The Earth is a very small stage in a vast cosmic arena. Think of the endless cruelties visited by the inhabitants of one corner of this pixel on the scarcely distinguishable inhabitants of some other corner, how frequent their misunderstandings, how eager they are to kill one another, how fervent their hatreds. Think of the rivers of blood spilled by all those generals and emperors so that, in glory and triumph, they could become the momentary masters of a fraction of a dot.
Our posturings, our imagined self-importance, the delusion that we have some privileged position in the Universe, are challenged by this point of pale light. Our planet is a lonely speck in the great enveloping cosmic dark. In our obscurity, in all this vastness, there is no hint that help will come from elsewhere to save us from ourselves.
The Earth is the only world known so far to harbor life. There is nowhere else, at least in the near future, to which our species could migrate. Visit, yes. Settle, not yet. Like it or not, for the moment the Earth is where we make our stand.
It has been said that astronomy is a humbling and character-building experience. There is perhaps no better demonstration of the folly of human conceits than this distant image of our tiny world. To me, it underscores our responsibility to deal more kindly with one another, and to preserve and cherish the pale blue dot, the only home we’ve ever known.”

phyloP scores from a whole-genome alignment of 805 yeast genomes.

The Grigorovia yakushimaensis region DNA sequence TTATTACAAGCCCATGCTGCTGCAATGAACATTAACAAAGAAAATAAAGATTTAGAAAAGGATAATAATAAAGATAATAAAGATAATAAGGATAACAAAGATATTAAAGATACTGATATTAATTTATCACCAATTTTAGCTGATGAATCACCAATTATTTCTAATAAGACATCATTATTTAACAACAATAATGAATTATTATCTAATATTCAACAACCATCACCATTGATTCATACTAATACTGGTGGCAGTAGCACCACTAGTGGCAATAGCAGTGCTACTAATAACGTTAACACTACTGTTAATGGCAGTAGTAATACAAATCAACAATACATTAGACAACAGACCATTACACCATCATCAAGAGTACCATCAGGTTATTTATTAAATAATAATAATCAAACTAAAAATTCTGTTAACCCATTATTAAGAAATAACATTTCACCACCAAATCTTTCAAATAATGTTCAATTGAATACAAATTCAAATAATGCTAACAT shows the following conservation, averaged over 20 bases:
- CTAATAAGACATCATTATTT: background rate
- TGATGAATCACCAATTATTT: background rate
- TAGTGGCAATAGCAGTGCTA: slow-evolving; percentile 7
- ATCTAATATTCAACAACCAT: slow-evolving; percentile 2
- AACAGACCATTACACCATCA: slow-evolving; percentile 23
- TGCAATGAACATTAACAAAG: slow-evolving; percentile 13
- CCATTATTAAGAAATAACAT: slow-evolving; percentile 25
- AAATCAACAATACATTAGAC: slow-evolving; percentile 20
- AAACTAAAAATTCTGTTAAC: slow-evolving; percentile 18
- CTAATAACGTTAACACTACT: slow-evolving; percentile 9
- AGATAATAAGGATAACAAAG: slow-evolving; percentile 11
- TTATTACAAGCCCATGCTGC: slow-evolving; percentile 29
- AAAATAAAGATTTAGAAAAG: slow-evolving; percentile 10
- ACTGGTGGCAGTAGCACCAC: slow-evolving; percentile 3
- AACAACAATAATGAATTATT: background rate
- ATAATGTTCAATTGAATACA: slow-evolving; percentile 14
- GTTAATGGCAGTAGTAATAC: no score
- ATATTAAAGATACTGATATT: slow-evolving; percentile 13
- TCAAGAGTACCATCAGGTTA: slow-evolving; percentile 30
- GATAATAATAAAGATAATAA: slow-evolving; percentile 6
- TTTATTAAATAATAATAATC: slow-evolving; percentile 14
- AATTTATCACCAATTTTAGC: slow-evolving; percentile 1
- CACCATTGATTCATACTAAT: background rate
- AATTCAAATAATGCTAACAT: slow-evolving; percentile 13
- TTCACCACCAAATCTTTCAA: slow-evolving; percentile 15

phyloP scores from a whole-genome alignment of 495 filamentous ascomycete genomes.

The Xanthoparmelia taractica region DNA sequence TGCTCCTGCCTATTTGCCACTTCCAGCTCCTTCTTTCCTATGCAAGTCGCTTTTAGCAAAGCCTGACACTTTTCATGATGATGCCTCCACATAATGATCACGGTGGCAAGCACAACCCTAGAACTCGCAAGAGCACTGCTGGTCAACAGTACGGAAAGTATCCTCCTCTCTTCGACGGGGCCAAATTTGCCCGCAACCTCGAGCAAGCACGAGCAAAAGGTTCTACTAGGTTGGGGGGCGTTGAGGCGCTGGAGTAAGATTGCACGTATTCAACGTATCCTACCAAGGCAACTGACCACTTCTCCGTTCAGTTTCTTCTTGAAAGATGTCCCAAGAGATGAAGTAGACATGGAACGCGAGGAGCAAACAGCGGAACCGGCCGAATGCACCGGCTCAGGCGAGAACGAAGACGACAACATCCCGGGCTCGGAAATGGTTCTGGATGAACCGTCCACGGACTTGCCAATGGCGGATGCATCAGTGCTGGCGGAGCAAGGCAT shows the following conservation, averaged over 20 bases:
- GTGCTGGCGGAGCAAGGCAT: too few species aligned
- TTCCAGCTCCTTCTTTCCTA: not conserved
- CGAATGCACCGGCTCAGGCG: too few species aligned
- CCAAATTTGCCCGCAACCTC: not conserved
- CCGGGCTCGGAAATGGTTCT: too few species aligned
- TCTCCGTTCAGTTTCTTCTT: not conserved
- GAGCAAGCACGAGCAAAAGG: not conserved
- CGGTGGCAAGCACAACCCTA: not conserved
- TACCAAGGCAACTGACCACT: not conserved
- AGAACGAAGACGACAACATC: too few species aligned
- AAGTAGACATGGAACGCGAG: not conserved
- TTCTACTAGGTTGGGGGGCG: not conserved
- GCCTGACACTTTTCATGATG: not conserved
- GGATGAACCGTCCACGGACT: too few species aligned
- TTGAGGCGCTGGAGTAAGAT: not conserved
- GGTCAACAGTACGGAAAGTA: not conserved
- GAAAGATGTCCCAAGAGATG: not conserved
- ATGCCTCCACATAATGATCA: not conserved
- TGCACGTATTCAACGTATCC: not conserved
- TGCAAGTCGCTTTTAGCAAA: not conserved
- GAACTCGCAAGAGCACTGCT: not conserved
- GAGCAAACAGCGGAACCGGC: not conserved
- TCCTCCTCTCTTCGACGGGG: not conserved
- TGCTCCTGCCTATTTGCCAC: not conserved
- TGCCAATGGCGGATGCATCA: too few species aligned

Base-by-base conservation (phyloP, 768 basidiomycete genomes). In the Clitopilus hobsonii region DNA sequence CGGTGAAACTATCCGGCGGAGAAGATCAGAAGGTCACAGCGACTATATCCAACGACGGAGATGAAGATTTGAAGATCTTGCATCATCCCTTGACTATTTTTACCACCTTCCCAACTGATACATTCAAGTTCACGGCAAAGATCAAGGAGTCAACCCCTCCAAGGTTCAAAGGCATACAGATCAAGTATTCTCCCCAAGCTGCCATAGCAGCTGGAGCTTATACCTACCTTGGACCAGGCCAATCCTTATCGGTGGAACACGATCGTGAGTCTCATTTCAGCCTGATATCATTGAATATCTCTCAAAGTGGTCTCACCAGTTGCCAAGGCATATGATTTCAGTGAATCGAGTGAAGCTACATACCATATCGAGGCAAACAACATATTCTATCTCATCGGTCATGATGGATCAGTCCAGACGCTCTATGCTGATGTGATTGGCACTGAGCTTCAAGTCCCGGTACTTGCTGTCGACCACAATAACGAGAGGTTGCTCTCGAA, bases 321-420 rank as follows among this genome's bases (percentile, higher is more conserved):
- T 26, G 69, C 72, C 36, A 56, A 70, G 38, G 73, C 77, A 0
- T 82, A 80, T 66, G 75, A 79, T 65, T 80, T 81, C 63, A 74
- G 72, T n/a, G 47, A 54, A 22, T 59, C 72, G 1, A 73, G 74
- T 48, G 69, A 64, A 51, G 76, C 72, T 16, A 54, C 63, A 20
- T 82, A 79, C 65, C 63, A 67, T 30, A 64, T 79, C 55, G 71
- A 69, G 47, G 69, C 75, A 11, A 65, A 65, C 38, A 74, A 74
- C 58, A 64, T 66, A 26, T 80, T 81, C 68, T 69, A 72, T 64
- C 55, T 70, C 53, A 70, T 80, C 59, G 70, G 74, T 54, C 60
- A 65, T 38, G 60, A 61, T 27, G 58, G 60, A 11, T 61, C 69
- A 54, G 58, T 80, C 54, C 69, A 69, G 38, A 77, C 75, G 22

You might think your life sucks. But look how insignificant your problems are. Look how minuscule that dot is, and that dot is Earth. There may be countless problems on that dot, but think how big everything is around you and you and everyone else is focussing on how miserable their lives are.
Yes, your life might suck. Yeah, life might have gotten you down. But out there, there is so much more. You cannot change the size of the world around you and there are some things you cannot change the world around you. But you can carry on living knowing that there is so much more to life than problems. When you are feeling low. Think of the dot. Think how tiny your problems are when compared with the universe. You are in the same boat as everyone else and at least that is something that’s good.
No matter how big you think your problems are, when in comparison to the blue dot and putting everything in perspective, life’s problems are just a blue dot in the stars.